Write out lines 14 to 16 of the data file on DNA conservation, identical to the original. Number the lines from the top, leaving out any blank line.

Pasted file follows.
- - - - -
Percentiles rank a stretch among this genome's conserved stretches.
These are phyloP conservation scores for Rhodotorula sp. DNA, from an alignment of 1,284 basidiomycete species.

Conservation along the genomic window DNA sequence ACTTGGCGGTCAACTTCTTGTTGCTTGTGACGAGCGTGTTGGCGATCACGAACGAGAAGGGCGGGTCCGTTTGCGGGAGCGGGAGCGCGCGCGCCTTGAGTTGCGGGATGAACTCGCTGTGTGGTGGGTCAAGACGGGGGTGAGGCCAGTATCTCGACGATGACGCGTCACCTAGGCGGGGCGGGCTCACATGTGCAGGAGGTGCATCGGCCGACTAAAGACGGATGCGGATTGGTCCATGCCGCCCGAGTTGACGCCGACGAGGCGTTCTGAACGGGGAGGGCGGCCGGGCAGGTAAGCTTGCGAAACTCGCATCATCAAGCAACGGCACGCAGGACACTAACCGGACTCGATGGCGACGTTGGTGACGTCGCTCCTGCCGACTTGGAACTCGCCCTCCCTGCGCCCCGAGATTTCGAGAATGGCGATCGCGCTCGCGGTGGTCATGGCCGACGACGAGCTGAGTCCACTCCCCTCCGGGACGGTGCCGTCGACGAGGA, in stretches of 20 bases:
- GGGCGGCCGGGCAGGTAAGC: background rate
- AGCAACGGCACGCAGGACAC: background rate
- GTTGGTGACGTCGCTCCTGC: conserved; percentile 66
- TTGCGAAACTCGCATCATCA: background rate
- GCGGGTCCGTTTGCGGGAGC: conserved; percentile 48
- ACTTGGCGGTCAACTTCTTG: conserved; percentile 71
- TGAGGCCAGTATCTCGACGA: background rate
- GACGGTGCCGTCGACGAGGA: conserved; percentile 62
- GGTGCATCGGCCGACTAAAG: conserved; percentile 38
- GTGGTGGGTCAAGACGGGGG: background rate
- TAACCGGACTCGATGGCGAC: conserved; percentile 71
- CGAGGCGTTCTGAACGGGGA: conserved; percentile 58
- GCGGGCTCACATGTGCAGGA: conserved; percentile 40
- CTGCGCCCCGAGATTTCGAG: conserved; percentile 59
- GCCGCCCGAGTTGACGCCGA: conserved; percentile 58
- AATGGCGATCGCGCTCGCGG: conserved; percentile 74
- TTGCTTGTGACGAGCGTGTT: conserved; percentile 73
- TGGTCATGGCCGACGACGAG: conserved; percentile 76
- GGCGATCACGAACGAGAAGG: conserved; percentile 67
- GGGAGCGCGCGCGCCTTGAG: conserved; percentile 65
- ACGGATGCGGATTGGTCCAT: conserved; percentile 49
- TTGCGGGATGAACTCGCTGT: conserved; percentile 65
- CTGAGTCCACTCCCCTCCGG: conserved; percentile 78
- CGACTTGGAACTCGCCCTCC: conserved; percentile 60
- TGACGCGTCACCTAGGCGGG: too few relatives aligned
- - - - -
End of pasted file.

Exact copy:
- TAACCGGACTCGATGGCGAC: conserved; percentile 71
- CGAGGCGTTCTGAACGGGGA: conserved; percentile 58
- GCGGGCTCACATGTGCAGGA: conserved; percentile 40